City manager wars! Montebello OKs new contract to keep top boss from leaving
Montebello’s City Manager Rene Bobadilla, who only two days ago seemed to have been hired away by Santa Monica for fill the same position for that city, will be staying put after the City Council agreed to give him a $68,500 annual raise plus some other perks to convince him to stay.
The new, five-year contract was approved Wednesday, June 9. The official announcement came Thursday afternoon.
Bobadilla, who arrived in Montebello only two years ago, will make $318,500 annually. On July 1, he will get the 2.53% raise other directors are receiving. He also will receive $5,000 more in a deferred compensation plan and lifetime medical benefits.
In addition, if let go — unless at least four of five council members vote to fire him — he will receive 18 months’ severance pay.
It’s quite a rise for Bobadilla. His starting salary at Montebello two years ago was for $240,000.
Mayor Kimberly Cobos Cawthorne said at Wednesday’s meeting the city needs to retain Bobadilla because he has stabilized a city that faced money and personnel problems.
Before his tenure, a state audit concluded the city’s finances were precarious. Bobadilla succeeded two interim city managers who took over when City Manager Francesca Tucker-Schuyler was first placed on indefinite leave in November 2017.
“If the captain leaves, will the directors leave?” Cawthorne asked. “Will the assistant city manager leave? Look, we’re more secure, and we have stability.”
Also before Bobadila was hired, it was difficult to get projects done because of the turnover in city managers, she said.
In an emailed statement, Bobadilla said this is the right decision for him and his family at this stage of his career.
“I sincerely appreciate the vote of confidence and support the Montebello council has made, and the terms of their offer demonstrate their desire to continue building on the collaboration and cooperation we’ve been able to establish,” he said.
“I genuinely thank the council for their commitment and backing as we enhance our partnership for the benefit of our residents and the community,” Bobadilla said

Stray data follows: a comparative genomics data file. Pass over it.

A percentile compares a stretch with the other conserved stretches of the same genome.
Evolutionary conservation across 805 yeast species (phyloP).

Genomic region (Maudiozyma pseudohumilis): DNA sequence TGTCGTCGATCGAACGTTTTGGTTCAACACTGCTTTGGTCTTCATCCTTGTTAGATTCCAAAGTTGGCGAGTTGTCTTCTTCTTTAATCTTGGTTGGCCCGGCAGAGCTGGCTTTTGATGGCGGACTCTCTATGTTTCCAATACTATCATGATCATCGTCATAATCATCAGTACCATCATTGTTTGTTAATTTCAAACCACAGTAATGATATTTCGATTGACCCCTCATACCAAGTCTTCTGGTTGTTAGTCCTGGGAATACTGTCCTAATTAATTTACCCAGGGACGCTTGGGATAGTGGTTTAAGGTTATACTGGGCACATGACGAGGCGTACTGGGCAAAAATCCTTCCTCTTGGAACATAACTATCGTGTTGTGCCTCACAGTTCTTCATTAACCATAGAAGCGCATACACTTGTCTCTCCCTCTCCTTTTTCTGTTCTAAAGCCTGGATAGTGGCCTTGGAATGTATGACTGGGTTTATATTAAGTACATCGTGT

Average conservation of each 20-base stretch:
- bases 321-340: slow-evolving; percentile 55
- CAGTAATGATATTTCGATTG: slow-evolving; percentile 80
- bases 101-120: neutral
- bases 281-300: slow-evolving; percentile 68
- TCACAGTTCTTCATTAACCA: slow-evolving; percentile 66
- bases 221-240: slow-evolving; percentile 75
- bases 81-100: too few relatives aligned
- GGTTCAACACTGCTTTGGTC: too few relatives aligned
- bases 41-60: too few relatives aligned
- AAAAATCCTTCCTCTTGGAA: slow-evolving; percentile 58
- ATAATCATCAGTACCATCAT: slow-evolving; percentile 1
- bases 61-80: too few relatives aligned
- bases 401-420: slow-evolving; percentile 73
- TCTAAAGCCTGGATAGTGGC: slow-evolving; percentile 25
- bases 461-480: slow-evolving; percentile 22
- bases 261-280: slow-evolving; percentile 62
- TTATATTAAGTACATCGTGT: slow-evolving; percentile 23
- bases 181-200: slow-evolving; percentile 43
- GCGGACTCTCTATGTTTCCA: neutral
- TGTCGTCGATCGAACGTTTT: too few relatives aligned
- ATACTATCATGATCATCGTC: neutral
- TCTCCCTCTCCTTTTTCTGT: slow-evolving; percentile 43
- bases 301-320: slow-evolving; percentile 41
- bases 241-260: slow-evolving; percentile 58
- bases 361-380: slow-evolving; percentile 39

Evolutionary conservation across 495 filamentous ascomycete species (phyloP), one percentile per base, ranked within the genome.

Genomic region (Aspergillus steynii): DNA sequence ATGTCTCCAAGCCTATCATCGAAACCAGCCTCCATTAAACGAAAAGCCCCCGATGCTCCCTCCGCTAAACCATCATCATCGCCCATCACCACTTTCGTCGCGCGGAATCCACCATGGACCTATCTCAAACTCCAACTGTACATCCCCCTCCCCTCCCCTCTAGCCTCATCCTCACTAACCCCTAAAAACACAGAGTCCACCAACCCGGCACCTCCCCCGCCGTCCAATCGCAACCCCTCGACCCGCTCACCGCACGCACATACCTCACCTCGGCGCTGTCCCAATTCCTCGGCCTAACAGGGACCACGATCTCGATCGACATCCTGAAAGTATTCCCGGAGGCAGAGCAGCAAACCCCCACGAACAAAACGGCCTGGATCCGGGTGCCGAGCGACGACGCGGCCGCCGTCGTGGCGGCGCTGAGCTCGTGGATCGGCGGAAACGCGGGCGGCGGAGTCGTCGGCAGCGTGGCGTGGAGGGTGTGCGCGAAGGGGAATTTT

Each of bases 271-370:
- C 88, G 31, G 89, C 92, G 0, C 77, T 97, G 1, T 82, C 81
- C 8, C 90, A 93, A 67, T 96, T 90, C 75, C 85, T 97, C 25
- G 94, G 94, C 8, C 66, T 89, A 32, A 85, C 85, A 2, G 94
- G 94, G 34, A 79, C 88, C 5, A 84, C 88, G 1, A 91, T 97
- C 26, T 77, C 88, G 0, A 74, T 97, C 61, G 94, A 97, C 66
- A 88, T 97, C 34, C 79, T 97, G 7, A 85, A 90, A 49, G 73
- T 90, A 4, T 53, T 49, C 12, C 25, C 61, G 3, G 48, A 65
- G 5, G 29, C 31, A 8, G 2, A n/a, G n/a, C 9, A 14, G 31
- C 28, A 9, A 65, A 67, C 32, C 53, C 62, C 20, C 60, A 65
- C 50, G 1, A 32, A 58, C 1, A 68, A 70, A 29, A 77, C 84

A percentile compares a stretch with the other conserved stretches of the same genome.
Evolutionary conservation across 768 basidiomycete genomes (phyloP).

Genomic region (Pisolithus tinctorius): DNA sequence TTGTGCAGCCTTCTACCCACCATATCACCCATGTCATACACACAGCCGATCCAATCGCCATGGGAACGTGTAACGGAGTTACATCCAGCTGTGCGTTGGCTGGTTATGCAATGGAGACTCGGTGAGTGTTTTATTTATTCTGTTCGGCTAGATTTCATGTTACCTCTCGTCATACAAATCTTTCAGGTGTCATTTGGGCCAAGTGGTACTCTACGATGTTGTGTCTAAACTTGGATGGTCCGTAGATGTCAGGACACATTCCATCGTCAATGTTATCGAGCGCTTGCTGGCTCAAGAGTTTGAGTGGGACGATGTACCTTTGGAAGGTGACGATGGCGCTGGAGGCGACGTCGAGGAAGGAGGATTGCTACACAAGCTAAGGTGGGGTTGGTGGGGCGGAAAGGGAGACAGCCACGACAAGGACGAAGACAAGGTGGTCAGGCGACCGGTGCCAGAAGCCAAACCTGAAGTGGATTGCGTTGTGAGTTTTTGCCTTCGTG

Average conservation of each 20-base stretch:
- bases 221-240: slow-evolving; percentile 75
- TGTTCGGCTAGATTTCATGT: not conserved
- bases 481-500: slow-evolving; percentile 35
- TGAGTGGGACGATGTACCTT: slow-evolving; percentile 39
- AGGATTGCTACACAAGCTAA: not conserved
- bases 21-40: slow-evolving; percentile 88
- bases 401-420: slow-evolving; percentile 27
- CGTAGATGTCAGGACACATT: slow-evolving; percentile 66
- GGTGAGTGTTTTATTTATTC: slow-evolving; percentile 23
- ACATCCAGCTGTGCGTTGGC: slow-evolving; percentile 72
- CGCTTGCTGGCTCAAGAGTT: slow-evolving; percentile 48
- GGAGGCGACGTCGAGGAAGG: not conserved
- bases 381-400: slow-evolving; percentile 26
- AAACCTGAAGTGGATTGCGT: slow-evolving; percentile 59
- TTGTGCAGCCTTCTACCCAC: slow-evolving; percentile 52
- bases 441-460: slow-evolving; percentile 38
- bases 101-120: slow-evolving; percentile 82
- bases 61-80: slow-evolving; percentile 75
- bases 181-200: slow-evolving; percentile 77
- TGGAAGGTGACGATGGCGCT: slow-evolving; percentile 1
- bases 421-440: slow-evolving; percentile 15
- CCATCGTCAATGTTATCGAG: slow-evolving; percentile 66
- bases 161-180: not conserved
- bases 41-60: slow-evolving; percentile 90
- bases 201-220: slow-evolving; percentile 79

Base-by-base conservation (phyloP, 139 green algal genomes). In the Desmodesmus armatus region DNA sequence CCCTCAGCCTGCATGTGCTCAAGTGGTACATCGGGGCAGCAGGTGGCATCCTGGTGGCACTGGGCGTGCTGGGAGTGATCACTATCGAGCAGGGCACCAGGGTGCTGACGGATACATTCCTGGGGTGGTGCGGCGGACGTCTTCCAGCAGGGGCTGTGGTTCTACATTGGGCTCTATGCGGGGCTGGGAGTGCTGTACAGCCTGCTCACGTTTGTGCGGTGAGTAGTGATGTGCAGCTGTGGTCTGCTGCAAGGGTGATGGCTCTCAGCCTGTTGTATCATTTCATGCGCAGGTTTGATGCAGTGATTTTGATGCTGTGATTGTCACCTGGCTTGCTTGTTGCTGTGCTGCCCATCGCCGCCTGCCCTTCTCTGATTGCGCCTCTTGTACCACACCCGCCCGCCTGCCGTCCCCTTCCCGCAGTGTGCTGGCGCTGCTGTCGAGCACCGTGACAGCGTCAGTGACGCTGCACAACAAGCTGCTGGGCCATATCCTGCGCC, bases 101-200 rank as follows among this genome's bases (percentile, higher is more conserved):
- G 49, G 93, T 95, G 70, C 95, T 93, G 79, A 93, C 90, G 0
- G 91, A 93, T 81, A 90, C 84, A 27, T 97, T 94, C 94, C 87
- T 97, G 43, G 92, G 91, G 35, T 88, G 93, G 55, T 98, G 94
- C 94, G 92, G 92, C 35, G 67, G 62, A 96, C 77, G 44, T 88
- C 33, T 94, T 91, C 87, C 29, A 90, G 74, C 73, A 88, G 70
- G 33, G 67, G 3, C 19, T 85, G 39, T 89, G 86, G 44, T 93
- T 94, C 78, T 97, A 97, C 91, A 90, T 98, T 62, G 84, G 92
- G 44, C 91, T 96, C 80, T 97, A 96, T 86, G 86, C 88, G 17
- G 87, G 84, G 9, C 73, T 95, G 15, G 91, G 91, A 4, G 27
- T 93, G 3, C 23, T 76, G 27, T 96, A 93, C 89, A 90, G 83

Bobadilla said he also is grateful for the opportunity, interest and consideration afforded to him by the city of Santa Monica.
Councilman David Torres, who cast the lone no vote Wednesday, complained Bobadilla now would become the only city employee to receive lifetime medical benefits.
Torres dubbed the provisions “a handsome gesture” but said he couldn’t support the new contract, calling it too expensive.
“This will take a huge chunk out of our budget,” he said. A surplus of $278,760 was predicted for the year ending in June 2022, but that was calculated before the raise.
“I’m very much in favor of you continuing to work in our city,” Torres said. “As Montebello deserves the best, we have to be realistic and think if we can afford it. Unfortunately, I can’t support a package that is this extravagant.”
Councilman Salvador Melendez disagreed, saying paying Bobadilla more to keep him in Montebello is a good move.
“Our city manager is worth every penny and even more,” Melendez said. “He’s completely changed the dynamics of the city. He tackled our pension obligations and saved over $20 million. We have to do everything we can to ensure he stays in the city.”
After enthusiastically reporting Bobadilla would come to Santa Monica just two days earlier, Mayor Sue Himmelrich announced Thursday the winds of change.
“We will take up this matter at our next Council meeting and remain confident that we will hire an exceptional, energetic leader for our world-class organization,” Himmelrich said in a statement.
Santa Monica has a total city budget of about $706 million, while Montebello’s is about $161 million.